The generation and characterization of ultrafast optical waveforms having complex structure is of growing importance. Ultrafast-resolution measurement techniques are required to measure these waveforms. One of these techniques, temporal imaging, allows an arbitrarily shaped ultrafast waveform to be stretched or compressed in time while maintaining the shape of its envelope profile, thereby improving the temporal resolution of an existing measurement system. The function of a time lens in a temporal imaging system is to impart broad-band quadratic temporal phase onto an input signal. This operation cab be accomplished by generating a pump pulse with the required quadratic phase and imparting its phase on the input signal via mixing in a nonlinear optical device, such as an aperiodically poled lithium niobate (A-PPLN) waveguide device. Analogously to a spatial lens, the temporal lens may exhibit aberrations that distort the output image and therefore limit the performance of the imaging system. It is important to understand, measure, and minimize the effects of these aberrations.
Aberrations in spatial imaging systems have been studied extensively and many techniques have been developed to analyze them. In place of the well-known Zernike circle polynomials used to analyze such aberrations, we applied Hermite polynomials to represents aberrations in a temporal imaging system. Hermite polynomials share similar properties as their spatial counterpart, Zernike circle polynomials, making them a powerful tool for analysis. We further developed a simple expression describing the effect of phase aberrations on the resolution of the system. This expression could be used to understand the degree to which different types of aberrations contribute to the total aberration.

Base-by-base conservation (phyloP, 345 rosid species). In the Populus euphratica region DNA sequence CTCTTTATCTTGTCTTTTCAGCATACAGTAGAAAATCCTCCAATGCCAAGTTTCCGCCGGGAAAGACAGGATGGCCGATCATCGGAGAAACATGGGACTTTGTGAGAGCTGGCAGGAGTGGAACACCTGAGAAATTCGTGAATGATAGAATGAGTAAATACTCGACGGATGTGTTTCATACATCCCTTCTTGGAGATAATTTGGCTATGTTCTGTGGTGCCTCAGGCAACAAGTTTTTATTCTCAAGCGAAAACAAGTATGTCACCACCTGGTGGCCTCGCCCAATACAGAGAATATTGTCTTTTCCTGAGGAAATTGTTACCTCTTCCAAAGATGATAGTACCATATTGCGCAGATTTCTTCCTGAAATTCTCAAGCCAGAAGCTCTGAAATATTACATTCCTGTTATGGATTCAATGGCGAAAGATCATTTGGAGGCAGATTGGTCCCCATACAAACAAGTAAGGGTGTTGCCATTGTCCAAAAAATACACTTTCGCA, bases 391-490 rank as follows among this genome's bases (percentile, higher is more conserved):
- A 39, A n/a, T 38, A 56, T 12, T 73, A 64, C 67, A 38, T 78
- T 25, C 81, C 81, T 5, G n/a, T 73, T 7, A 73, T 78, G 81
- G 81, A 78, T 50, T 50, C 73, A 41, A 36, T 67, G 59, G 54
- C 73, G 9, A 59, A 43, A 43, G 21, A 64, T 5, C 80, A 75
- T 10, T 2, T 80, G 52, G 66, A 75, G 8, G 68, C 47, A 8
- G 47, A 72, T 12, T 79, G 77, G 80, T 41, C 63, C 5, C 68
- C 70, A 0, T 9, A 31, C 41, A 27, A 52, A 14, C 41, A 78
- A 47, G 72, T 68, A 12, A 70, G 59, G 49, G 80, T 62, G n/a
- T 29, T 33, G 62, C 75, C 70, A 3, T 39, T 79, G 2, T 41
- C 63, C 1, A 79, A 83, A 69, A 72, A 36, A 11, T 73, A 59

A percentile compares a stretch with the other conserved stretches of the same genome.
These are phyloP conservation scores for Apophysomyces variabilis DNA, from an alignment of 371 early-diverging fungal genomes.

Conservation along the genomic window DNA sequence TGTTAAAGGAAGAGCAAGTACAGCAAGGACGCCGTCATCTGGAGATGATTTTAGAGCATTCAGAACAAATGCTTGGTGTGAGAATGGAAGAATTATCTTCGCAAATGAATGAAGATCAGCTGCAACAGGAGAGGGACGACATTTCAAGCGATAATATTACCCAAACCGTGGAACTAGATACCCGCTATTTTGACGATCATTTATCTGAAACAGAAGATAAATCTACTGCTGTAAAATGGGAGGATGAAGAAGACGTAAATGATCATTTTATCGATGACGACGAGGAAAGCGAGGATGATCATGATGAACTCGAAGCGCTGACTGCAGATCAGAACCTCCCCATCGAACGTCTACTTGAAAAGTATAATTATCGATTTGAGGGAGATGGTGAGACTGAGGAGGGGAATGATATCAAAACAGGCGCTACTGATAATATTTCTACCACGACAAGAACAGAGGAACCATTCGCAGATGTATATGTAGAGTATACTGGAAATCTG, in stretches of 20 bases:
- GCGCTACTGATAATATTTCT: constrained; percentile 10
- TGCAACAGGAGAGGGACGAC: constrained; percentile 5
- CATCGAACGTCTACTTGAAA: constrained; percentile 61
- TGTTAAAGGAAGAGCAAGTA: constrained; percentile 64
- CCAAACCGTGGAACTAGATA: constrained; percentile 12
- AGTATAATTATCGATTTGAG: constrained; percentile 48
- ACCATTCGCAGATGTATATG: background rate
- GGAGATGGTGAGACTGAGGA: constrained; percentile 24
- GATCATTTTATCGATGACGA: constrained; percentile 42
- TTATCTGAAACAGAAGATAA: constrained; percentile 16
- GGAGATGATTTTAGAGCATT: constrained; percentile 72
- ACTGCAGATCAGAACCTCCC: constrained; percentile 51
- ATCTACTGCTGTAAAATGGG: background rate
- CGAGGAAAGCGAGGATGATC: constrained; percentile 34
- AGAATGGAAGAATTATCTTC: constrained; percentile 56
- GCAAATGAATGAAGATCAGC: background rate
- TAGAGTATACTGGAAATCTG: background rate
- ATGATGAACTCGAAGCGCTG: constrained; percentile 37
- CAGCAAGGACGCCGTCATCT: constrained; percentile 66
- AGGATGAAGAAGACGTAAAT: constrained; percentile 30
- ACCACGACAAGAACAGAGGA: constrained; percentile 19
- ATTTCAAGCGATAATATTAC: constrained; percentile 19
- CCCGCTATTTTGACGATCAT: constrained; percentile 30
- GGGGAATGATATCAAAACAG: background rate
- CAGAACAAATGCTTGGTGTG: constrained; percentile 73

Some of the aberrations came from our linearly chirped A-PPLN waveguide device. We presented a new technique to measure both the magnitude and phase response of the nonlinear device. This technique utilized frequency resolved optical gating (FROG) to measure the magnitude and phase of both an input pulse and output pulse. By taking the ratio of the spectrum of the output to the spectrum of the square of the input, we were able to measure the complex transfer function (CTF). Furthermore, we developed a formulation to take the measured CTF and compute the spatial distribution of the nonlinear coefficient and the phasematching profile. This information allowed us to identify sources of spectral distortion in the A-PPLN device. We found that the dominant source of distortion in our devices was errors in the waveguide lithography process, which was confirmed by atomic force microscope (AFM) measurements of an actual SiO2 mask.
One particular source of distortion that we observed in our A-PPLN devices were localized fields generated nonlinearly by highly phase-mismatched interactions. Using multiple scale analysis, we derived an expression that described this phenomenon. From there, we presented a theoretical framework in which to understand how the spatial extent and energy of the localized field depended on parameters such as pulse bandwidth, pulse chirp rate, grating chirp rate, and quasi-phasematching (QPM) grating length. We then measured the spatial profile of the localized field as we changed the center wavelength and power of the input pulse. In order to minimize the effects of photorefractive damage (PRD) due to localized fields, we designed a grating with a 33% duty cycle as opposed to the original 50% duty cycle. A device fabricated according to this design showed a 90% reduction of the total power, thereby minimizing the effect of localized fields on device performance.